If a person is quite thin then they are quite often very agile. They can bend and contort their bodies in ways you may not expect, allowing them to readily escape or to quickly attack you. These individuals are more likely to jump as a method of attack or escape than people who are of a stockier build. They are also more likely to employ darting behaviors where they attempt to enter, strike, and then quickly exit again. They are seldom interested in staying inside where they will have a relative weight and strength disadvantage against a larger opponent.
A shorter person will deliver a higher percentage of their strikes to your lower anatomy than will a taller person. They will again seek to get inside of your reach to minimize your opportunities to strike them while maximizing their opportunities to inflict harm. They may seek to attack your legs in an attempt at Nage or to inflict pain or damage to these extremities. They will also seek to use their relatively lower center of gravity to their advantage, often trying to induce or force you to bend forward or backward so that your center of gravity is no longer over your legs.
Muscular people are obviously often quite strong. But this does not mean their strength is evenly distributed. Someone who is clearly a body builder will commonly have strong legs as well as a strong upper body. But someone who only works on their upper body for aesthetic purposes may have relatively weak legs. The extra muscle mass carried by these individuals does not mean they are slow or have slow muscle reflexes.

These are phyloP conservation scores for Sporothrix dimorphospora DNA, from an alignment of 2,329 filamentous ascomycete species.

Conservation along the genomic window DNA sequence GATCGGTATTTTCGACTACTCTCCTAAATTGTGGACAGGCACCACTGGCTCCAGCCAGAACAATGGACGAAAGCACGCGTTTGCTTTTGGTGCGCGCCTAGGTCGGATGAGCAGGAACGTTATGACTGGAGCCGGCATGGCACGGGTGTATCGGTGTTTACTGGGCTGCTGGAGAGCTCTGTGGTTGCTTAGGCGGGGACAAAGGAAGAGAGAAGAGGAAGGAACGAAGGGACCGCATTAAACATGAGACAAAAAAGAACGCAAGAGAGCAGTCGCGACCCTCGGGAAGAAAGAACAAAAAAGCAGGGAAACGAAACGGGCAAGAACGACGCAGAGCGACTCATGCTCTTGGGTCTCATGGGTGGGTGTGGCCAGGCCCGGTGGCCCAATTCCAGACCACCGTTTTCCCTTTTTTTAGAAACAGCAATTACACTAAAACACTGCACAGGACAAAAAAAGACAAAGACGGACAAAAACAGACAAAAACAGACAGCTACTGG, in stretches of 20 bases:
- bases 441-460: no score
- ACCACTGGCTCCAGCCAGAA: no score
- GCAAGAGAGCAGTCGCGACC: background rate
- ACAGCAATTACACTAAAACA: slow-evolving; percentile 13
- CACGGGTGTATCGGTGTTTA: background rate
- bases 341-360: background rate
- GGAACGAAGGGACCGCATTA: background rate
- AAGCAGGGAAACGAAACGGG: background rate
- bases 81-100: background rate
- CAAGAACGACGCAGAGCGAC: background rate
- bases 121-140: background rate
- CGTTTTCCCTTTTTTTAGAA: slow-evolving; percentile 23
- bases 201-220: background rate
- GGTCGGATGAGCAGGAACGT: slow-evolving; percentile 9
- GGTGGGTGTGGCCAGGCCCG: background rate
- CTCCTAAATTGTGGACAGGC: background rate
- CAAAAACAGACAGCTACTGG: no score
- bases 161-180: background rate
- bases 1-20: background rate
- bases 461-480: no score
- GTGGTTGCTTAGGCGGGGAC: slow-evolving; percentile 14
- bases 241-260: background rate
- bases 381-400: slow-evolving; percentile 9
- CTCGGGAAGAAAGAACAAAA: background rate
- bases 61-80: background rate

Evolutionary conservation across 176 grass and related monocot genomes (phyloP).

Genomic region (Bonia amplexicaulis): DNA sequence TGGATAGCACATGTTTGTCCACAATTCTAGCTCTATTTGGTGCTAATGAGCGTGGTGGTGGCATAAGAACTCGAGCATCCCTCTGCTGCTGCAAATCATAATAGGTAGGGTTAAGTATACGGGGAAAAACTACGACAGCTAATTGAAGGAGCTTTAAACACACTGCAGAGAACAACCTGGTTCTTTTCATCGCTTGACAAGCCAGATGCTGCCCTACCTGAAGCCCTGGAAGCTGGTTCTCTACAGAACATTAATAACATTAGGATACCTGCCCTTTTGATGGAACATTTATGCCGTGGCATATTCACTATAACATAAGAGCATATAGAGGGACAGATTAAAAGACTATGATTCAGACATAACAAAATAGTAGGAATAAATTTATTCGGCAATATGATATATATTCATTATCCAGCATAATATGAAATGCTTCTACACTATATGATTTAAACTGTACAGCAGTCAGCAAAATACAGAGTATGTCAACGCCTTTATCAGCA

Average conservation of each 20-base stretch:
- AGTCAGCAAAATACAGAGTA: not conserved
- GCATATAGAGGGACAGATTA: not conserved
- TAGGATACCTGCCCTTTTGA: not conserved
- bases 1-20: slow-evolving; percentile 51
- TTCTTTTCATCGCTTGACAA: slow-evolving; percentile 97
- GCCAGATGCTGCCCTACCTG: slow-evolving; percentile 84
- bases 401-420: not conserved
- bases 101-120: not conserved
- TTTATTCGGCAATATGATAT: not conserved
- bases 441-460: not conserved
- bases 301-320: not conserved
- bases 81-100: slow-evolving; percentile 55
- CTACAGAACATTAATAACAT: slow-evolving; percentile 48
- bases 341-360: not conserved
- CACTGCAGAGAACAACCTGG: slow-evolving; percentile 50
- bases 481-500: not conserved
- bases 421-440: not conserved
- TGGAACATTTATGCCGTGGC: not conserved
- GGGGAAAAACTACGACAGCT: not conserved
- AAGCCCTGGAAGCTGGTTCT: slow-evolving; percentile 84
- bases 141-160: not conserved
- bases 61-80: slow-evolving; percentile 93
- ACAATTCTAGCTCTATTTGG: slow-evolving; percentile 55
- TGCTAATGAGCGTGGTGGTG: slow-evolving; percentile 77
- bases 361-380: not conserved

Bodybuilders are often well aware of how to develop fast twitch muscle fibers. These individuals will commonly have good short term endurance, excellent speed, and obvious strength. They will often try to use strength instead of skill to dominate an opponent. This will not be the case if the person is a MMA fighter or Jujitsu practitioner. As a generalization, these individuals will seek to get in close so they can directly apply their strength advantage against you.
It will benefit you to study people and various body types in general. Look for characteristic patterns of movement for various common body types. Evaluate the likely strengths and weaknesses of each body type. Consider how these individuals might behave in a conflict, then think about how you would counter their natural fighting tendencies. When working with training partners of various body builds, test your theories for validity. Evaluate which counter measures work well against an individual of a specific build, and those that have little chance of success.